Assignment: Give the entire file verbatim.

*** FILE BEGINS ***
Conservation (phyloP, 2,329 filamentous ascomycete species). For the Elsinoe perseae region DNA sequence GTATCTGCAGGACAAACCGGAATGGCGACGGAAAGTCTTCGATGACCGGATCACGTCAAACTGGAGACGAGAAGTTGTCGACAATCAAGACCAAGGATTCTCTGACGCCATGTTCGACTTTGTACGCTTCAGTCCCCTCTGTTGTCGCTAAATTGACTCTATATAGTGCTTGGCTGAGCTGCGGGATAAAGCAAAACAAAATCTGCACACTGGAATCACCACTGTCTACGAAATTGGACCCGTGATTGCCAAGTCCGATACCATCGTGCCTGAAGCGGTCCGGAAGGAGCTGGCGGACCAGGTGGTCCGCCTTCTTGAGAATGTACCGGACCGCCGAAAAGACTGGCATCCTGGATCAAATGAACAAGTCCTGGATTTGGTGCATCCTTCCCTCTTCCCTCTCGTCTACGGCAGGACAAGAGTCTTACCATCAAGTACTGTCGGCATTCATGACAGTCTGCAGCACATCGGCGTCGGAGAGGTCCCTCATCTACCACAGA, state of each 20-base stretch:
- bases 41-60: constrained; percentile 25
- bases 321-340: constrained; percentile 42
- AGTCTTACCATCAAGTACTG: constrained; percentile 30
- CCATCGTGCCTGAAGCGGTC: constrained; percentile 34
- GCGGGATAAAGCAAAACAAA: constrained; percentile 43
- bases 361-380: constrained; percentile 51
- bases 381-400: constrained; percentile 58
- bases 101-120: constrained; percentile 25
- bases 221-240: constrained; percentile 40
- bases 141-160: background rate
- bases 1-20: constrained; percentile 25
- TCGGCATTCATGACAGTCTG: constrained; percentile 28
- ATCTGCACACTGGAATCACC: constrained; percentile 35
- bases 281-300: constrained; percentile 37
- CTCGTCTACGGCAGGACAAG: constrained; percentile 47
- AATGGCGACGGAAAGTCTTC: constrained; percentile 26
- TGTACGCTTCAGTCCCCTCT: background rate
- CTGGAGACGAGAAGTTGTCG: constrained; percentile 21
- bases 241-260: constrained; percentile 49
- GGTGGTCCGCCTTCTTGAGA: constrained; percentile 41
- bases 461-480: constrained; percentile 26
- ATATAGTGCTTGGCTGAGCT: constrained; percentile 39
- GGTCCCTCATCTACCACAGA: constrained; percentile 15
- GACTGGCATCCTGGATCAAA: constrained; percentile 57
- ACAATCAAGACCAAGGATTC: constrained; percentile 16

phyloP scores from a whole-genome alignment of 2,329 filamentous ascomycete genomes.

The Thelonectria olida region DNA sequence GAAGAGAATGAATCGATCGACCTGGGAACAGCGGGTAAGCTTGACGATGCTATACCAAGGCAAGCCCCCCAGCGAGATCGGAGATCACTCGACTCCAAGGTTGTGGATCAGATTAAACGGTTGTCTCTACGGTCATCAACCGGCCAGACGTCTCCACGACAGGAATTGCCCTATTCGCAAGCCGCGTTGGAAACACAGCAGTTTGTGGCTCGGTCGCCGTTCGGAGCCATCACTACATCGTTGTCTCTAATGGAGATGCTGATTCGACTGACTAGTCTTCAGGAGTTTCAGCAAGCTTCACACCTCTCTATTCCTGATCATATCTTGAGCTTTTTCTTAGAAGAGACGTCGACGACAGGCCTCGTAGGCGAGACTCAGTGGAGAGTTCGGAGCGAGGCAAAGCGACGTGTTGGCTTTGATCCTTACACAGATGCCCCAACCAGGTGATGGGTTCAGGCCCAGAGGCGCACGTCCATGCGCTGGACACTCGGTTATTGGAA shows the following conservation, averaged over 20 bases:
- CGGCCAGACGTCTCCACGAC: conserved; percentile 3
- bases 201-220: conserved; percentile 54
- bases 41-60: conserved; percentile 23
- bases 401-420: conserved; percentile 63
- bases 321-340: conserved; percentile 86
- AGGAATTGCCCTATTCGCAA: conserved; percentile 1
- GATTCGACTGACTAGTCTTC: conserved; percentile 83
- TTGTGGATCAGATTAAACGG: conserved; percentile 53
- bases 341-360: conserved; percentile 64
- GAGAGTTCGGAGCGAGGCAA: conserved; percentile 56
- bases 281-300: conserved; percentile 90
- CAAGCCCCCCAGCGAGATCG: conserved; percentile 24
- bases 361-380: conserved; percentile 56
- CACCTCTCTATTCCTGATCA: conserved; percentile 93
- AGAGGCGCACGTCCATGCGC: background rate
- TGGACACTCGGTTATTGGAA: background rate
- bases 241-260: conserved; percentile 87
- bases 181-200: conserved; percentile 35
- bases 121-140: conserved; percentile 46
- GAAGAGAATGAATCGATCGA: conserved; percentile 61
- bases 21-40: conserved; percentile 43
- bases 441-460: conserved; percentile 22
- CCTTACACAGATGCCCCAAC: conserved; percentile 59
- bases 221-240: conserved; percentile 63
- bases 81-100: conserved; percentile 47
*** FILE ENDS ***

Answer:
Conservation (phyloP, 2,329 filamentous ascomycete species). For the Elsinoe perseae region DNA sequence GTATCTGCAGGACAAACCGGAATGGCGACGGAAAGTCTTCGATGACCGGATCACGTCAAACTGGAGACGAGAAGTTGTCGACAATCAAGACCAAGGATTCTCTGACGCCATGTTCGACTTTGTACGCTTCAGTCCCCTCTGTTGTCGCTAAATTGACTCTATATAGTGCTTGGCTGAGCTGCGGGATAAAGCAAAACAAAATCTGCACACTGGAATCACCACTGTCTACGAAATTGGACCCGTGATTGCCAAGTCCGATACCATCGTGCCTGAAGCGGTCCGGAAGGAGCTGGCGGACCAGGTGGTCCGCCTTCTTGAGAATGTACCGGACCGCCGAAAAGACTGGCATCCTGGATCAAATGAACAAGTCCTGGATTTGGTGCATCCTTCCCTCTTCCCTCTCGTCTACGGCAGGACAAGAGTCTTACCATCAAGTACTGTCGGCATTCATGACAGTCTGCAGCACATCGGCGTCGGAGAGGTCCCTCATCTACCACAGA, state of each 20-base stretch:
- bases 41-60: constrained; percentile 25
- bases 321-340: constrained; percentile 42
- AGTCTTACCATCAAGTACTG: constrained; percentile 30
- CCATCGTGCCTGAAGCGGTC: constrained; percentile 34
- GCGGGATAAAGCAAAACAAA: constrained; percentile 43
- bases 361-380: constrained; percentile 51
- bases 381-400: constrained; percentile 58
- bases 101-120: constrained; percentile 25
- bases 221-240: constrained; percentile 40
- bases 141-160: background rate
- bases 1-20: constrained; percentile 25
- TCGGCATTCATGACAGTCTG: constrained; percentile 28
- ATCTGCACACTGGAATCACC: constrained; percentile 35
- bases 281-300: constrained; percentile 37
- CTCGTCTACGGCAGGACAAG: constrained; percentile 47
- AATGGCGACGGAAAGTCTTC: constrained; percentile 26
- TGTACGCTTCAGTCCCCTCT: background rate
- CTGGAGACGAGAAGTTGTCG: constrained; percentile 21
- bases 241-260: constrained; percentile 49
- GGTGGTCCGCCTTCTTGAGA: constrained; percentile 41
- bases 461-480: constrained; percentile 26
- ATATAGTGCTTGGCTGAGCT: constrained; percentile 39
- GGTCCCTCATCTACCACAGA: constrained; percentile 15
- GACTGGCATCCTGGATCAAA: constrained; percentile 57
- ACAATCAAGACCAAGGATTC: constrained; percentile 16

phyloP scores from a whole-genome alignment of 2,329 filamentous ascomycete genomes.

The Thelonectria olida region DNA sequence GAAGAGAATGAATCGATCGACCTGGGAACAGCGGGTAAGCTTGACGATGCTATACCAAGGCAAGCCCCCCAGCGAGATCGGAGATCACTCGACTCCAAGGTTGTGGATCAGATTAAACGGTTGTCTCTACGGTCATCAACCGGCCAGACGTCTCCACGACAGGAATTGCCCTATTCGCAAGCCGCGTTGGAAACACAGCAGTTTGTGGCTCGGTCGCCGTTCGGAGCCATCACTACATCGTTGTCTCTAATGGAGATGCTGATTCGACTGACTAGTCTTCAGGAGTTTCAGCAAGCTTCACACCTCTCTATTCCTGATCATATCTTGAGCTTTTTCTTAGAAGAGACGTCGACGACAGGCCTCGTAGGCGAGACTCAGTGGAGAGTTCGGAGCGAGGCAAAGCGACGTGTTGGCTTTGATCCTTACACAGATGCCCCAACCAGGTGATGGGTTCAGGCCCAGAGGCGCACGTCCATGCGCTGGACACTCGGTTATTGGAA shows the following conservation, averaged over 20 bases:
- CGGCCAGACGTCTCCACGAC: conserved; percentile 3
- bases 201-220: conserved; percentile 54
- bases 41-60: conserved; percentile 23
- bases 401-420: conserved; percentile 63
- bases 321-340: conserved; percentile 86
- AGGAATTGCCCTATTCGCAA: conserved; percentile 1
- GATTCGACTGACTAGTCTTC: conserved; percentile 83
- TTGTGGATCAGATTAAACGG: conserved; percentile 53
- bases 341-360: conserved; percentile 64
- GAGAGTTCGGAGCGAGGCAA: conserved; percentile 56
- bases 281-300: conserved; percentile 90
- CAAGCCCCCCAGCGAGATCG: conserved; percentile 24
- bases 361-380: conserved; percentile 56
- CACCTCTCTATTCCTGATCA: conserved; percentile 93
- AGAGGCGCACGTCCATGCGC: background rate
- TGGACACTCGGTTATTGGAA: background rate
- bases 241-260: conserved; percentile 87
- bases 181-200: conserved; percentile 35
- bases 121-140: conserved; percentile 46
- GAAGAGAATGAATCGATCGA: conserved; percentile 61
- bases 21-40: conserved; percentile 43
- bases 441-460: conserved; percentile 22
- CCTTACACAGATGCCCCAAC: conserved; percentile 59
- bases 221-240: conserved; percentile 63
- bases 81-100: conserved; percentile 47